Just wanted to share these slides from a presentation I am currently working on. A generation that grows up without a keyboard communicates differently. Their relation to writing and, in extension, to reading, will make them media consumers that are very different from what we are used to.
During the past 18 months I have noticed a change of mind(set) in my work with traditional publishers, mostly from TV: Most of them do not consider digital some extension of their “real” business anymore, but finally start to prepare for a digital-only future. To many this may seem very late and trivial, but keep in mind that turnover and profits of traditional publishing in most cases are not a different ballpark, but a different sport, and although we can see first cracks in the iceberg, this will probably persist for a period of time to come. I like the ballpark/sports analogy, because I don’t believe in the term “digital transformation” in this case: Not only because everybody and their mothers suddenly became specialists in digital transformation, but also because in this special case, transforming TV or print into a digital business would mean they are the same sport, and in some time will meet at the same ballpark. I firmly believe that this is not the case; I am convinced that the mechanics and dynamics of digital publishing are so different to TV or print, that digital publishing has to be seen as a new, different, only somehow related industry, even if they are currently fighting over the same audiences and the same attention, and they are similar in the structure of their value chains. Continue reading →
In August 2006, Facebook launched its developer platform. If you define a platform as an environment in which software can be executed that embeds into this environment by utilizing standard features and data provided by this platform, this may have been one of the first large-scale platforms that entered a new abstraction level: “above” hardware and “above” operating systems, building on a customer-facing software that was designed to run on a variety of computing and operating systems and, by extension, on a number of hardware devices – kind of a “meta platform”. Compared to pure Windows, Android and iOS developing for example, the grade of openness on such platforms is very high, and at the same time the abilities of such platforms are limited to the “lowest” degree of functionality that will be available on all the software and hardware it has to work on. In theory, this could mean that peak innovations may happen on more limited, specialized platforms, while their broad adaptation may happen or be accelerated through such “meta-platforms”. I believe that cameras will be the next iteration where these processes can be observed: They provide an environment in which software can be executed that utilizes standardized features and data. This may lead to an entirely new breed of “apps” as well as to a significant enhancement of many apps as we know them today. Apple is moving into this direction with its ARKit, and Facebook made its camera a platform, too.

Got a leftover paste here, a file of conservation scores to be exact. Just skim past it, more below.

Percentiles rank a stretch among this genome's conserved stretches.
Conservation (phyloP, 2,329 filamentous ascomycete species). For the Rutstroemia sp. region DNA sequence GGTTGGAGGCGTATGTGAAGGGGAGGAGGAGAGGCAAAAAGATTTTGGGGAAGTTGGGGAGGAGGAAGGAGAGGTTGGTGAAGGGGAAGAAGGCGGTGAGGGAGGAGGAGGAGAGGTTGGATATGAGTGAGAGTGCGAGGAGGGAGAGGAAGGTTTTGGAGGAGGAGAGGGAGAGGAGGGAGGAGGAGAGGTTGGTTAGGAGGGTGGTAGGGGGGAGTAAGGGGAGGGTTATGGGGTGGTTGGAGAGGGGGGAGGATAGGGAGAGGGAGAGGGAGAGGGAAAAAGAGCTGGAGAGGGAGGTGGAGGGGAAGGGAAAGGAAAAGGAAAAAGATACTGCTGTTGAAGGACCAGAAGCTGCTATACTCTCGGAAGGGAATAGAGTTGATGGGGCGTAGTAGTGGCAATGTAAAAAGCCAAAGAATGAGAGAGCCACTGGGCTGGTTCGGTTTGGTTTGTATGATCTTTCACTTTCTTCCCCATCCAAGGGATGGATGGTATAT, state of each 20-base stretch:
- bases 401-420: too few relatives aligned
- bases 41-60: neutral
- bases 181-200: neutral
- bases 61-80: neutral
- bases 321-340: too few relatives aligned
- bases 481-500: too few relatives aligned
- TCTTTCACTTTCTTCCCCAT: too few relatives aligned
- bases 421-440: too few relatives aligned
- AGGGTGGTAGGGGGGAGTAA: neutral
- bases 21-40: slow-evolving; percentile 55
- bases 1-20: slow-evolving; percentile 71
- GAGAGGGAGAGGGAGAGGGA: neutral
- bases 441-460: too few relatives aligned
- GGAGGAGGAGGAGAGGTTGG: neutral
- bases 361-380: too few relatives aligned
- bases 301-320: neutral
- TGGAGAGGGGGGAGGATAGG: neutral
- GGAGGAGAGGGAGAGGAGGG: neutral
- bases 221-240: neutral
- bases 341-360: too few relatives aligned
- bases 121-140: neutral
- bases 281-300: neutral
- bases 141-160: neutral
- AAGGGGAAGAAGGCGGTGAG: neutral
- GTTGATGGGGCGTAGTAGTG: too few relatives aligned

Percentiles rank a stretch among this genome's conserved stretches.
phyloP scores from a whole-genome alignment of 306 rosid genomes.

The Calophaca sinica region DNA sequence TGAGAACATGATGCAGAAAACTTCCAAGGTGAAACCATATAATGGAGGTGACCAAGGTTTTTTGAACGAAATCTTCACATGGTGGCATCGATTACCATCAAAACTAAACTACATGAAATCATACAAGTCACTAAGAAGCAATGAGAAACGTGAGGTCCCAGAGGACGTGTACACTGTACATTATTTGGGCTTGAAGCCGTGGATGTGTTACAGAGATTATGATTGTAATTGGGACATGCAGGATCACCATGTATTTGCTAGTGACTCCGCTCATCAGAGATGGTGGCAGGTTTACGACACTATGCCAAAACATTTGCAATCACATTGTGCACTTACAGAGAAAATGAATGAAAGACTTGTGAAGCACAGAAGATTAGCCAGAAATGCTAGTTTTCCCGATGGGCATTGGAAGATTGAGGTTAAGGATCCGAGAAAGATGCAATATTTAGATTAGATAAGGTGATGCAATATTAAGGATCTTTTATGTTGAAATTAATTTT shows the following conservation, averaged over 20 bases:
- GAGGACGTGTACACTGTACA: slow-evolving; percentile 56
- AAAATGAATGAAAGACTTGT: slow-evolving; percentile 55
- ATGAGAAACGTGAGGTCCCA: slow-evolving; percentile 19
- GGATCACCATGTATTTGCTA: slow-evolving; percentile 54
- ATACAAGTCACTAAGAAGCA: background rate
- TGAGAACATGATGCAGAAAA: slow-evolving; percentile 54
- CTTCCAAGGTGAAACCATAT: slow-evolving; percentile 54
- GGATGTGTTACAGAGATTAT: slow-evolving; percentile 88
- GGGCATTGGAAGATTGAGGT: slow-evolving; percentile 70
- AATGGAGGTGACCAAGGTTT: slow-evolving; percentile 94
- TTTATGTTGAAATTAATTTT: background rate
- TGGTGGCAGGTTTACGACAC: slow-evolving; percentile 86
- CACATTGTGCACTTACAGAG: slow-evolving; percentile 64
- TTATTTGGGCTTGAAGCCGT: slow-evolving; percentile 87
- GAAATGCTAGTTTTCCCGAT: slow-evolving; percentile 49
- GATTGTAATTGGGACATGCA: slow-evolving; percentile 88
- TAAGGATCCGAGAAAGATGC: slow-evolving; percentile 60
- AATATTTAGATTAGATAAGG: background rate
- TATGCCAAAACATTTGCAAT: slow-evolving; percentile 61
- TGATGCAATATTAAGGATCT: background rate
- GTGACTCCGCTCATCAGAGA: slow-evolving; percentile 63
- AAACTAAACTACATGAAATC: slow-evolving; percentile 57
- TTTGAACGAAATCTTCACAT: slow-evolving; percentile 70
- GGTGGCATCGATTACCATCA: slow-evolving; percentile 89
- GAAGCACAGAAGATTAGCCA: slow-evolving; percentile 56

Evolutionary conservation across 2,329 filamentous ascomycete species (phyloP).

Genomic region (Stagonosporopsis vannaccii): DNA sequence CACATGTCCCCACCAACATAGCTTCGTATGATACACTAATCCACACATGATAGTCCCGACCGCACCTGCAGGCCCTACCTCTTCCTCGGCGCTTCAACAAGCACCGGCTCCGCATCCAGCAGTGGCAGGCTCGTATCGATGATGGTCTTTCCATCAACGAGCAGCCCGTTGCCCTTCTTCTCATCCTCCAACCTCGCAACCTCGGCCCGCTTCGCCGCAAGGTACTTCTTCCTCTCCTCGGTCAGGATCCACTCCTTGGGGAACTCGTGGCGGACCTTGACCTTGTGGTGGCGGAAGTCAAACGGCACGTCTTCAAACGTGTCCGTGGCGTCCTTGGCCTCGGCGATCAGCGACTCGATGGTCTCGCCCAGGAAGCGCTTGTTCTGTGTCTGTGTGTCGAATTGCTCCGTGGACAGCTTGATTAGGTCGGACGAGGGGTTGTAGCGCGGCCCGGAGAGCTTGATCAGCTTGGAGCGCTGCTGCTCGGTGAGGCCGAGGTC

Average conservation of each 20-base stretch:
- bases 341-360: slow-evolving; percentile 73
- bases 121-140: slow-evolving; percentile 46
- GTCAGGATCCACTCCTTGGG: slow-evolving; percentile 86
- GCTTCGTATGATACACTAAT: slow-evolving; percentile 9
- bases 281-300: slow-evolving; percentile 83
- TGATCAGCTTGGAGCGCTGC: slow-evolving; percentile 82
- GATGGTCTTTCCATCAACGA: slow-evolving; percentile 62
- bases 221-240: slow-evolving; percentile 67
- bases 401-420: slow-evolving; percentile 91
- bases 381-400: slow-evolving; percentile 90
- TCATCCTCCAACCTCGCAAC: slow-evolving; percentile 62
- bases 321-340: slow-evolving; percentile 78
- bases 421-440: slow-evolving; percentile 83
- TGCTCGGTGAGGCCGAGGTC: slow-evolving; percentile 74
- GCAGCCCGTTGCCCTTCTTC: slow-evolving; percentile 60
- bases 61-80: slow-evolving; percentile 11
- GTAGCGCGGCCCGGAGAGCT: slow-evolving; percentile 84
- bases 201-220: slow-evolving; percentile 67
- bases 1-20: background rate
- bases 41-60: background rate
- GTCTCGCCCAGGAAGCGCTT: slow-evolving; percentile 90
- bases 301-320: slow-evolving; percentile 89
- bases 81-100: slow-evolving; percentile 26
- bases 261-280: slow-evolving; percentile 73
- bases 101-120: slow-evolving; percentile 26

When I understood the mechanics of Snapchat (with my third try), I came to the conclusion that the service is here to stay, and to grow further, also beyond “crazy millenials”. I am sticking with that. Instagram’s move to introduce stories will certainly make things harder for Snapchat, but it will not be a question of survival: Snapchat’s biggest issue will be account discovery.
Es ist nicht einmal eine ganze Woche offiziell verfügbar, und dennoch führe ich kaum noch ein berufliches Gespräch, in dem nicht PokémonGo vorkommt. Der vorherrschende Ton dabei ist immer getrieben von Faszination einerseits und dem bevorstehenden Ende der Menschheit andererseits, aber darunter liegt meist die Frage: “Was kann ich daraus für mein Business lernen, wie kann ich mir den Erfolg zunutze machen, was kann ich damit anfangen?” Nummer eins: Abwarten.